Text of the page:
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Townsend, Charles Harrison

Townsend, Charles Harrison (1851–1928). English architect. He worked in the offices of Walter Scott of Liverpool (c1811–1875) from 1867 to 1872, Charles Barry jun. (1823–1900) from 1873 to 1875, and E. R. Robson from 1875–1877, before commencing independent practice. From 1884 to 1886 he was in partnership with Thomas Lewis Banks (1842–1920), but by 1887 he was on his own. His designs were firmly within the Arts-and-Crafts tradition, and most were for minor domestic and church work, but in 1892 he won the competition to design the Bishopsgate Institute (1891–4), the first of three fine public buildings in London on which his reputation largely rests, the other two being the Whitechapel Art Gallery (1896–1901) and the Horniman Museum (1901–12). Muthesius drew attention to these buildings in 1900 as among the most significant European works of architecture at the time, with their architect as one of the two English ‘prophets’ of the ‘new style’ (the other was Voysey). All three show an American influence, notably derived from the works of H. H. Richardson, as well as Art Nouveau, Renaissance, and even Gothic traces. Townsend used artificial stone, mosaic, and terracotta to face these buildings, and the overt use of Art Nouveau motifs for the exteriors is unusual for an English architect. His masterpiece is arguably the enchanting Church of St Mary the Virgin, Great Warley, Essex (consecrated 1904), with a complete Arts-and-Crafts and Art Nouveau interior, including the chancel-screen by Sir William Reynolds-Stephens (1862–1943), the stalls and pews being by Townsend himself. His best domestic work, inclining to the style of Devey and Eden Nesfield, was at Blackheath, Chilworth, Surrey, where he designed several houses, St Martin's Church (1892–5—much embellished with frescoes), the Congregational Church (1893), and the Village Hall (1897).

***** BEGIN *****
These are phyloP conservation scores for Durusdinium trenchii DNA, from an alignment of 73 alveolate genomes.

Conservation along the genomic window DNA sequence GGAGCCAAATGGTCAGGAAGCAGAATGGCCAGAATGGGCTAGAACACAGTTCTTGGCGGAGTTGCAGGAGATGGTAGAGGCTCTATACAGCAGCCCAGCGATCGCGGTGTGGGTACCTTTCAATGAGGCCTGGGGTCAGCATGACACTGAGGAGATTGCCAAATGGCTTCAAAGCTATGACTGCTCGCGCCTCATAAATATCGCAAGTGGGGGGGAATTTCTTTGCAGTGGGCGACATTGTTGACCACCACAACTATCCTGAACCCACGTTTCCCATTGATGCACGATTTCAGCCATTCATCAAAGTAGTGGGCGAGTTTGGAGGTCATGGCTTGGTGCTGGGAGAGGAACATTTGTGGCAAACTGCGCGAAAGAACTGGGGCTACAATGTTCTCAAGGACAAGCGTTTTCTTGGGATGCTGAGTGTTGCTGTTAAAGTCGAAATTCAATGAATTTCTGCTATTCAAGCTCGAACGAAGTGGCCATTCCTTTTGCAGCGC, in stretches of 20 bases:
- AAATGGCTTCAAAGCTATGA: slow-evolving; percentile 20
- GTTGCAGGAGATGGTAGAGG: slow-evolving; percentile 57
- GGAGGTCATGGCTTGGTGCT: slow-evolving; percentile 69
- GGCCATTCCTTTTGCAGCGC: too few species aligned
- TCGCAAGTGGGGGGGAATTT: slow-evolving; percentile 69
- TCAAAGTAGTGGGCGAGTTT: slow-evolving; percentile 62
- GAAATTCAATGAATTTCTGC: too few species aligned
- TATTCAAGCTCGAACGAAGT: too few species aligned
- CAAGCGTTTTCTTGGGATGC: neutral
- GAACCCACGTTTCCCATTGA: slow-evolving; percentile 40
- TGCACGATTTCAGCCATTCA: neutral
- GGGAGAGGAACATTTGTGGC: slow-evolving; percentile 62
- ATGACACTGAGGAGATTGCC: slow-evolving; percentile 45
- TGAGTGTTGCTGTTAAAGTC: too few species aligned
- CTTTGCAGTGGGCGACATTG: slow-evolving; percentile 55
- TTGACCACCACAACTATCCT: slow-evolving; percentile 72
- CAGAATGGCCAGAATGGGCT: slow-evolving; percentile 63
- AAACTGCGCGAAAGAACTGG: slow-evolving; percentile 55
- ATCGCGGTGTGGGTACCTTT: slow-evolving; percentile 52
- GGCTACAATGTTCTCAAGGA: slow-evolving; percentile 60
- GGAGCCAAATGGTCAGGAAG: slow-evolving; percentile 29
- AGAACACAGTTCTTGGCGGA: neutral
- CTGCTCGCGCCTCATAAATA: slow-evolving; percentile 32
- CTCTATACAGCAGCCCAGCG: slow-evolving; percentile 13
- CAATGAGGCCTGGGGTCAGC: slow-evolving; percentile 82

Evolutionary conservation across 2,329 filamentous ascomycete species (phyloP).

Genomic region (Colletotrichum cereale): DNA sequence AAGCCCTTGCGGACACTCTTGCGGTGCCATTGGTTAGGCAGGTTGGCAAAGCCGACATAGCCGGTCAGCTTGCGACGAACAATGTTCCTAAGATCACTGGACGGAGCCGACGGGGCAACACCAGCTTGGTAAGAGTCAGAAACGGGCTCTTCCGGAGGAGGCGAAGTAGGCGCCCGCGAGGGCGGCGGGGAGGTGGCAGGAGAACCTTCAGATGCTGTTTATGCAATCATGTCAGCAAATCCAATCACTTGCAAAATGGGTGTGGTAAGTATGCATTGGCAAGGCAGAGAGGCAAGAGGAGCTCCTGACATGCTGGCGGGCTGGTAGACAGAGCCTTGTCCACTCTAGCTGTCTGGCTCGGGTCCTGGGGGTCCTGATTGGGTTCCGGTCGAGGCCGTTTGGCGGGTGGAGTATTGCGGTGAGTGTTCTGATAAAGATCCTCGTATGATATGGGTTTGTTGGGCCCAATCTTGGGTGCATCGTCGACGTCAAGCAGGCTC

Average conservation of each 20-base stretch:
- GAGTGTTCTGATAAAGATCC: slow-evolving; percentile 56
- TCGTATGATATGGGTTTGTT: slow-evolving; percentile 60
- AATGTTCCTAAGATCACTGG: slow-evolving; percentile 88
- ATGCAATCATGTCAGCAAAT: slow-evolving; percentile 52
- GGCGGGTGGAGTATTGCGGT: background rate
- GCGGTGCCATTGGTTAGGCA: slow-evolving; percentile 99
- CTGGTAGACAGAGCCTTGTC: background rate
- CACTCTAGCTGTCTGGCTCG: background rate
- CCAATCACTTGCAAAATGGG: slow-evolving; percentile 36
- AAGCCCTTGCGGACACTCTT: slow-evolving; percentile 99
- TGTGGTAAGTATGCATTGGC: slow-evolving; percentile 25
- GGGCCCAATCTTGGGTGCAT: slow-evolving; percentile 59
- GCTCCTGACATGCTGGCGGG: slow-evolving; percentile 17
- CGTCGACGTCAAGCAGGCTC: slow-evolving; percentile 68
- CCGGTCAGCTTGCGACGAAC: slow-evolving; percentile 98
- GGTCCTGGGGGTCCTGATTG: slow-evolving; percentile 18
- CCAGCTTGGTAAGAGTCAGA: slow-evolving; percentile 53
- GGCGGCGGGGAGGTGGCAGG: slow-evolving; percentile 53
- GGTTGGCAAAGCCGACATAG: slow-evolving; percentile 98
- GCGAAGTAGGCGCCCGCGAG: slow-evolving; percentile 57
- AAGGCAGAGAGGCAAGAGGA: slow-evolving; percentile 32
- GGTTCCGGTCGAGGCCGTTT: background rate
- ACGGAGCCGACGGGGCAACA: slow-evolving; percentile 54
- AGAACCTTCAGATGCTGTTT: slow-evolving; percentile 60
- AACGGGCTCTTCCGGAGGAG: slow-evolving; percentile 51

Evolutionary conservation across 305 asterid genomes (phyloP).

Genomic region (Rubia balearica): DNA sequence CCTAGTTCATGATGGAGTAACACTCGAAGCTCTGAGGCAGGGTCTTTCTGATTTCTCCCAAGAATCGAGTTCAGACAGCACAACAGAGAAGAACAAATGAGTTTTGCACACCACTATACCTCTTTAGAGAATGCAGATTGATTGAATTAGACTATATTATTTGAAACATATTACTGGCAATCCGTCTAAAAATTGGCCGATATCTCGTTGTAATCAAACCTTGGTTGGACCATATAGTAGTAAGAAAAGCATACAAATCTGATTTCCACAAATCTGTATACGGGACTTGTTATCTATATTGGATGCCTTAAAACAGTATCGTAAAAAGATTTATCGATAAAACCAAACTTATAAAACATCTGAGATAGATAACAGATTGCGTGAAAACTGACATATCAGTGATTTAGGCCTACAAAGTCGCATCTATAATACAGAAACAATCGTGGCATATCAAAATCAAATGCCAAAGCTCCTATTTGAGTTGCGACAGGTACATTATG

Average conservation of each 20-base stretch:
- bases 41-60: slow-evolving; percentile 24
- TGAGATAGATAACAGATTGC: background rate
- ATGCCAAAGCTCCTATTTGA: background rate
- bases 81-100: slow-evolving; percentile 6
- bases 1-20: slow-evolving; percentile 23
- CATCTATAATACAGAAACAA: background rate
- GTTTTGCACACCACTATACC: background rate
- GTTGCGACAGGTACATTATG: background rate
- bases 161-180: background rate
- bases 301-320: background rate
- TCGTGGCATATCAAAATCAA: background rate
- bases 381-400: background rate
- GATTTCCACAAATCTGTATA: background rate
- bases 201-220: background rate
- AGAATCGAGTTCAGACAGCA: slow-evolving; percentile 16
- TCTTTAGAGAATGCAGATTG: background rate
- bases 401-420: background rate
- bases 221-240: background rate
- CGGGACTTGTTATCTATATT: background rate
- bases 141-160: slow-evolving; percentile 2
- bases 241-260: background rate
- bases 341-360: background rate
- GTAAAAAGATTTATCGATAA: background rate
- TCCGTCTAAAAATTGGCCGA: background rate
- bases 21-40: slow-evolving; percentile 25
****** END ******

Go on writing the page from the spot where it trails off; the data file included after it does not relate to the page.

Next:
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Jane Turner (1996)

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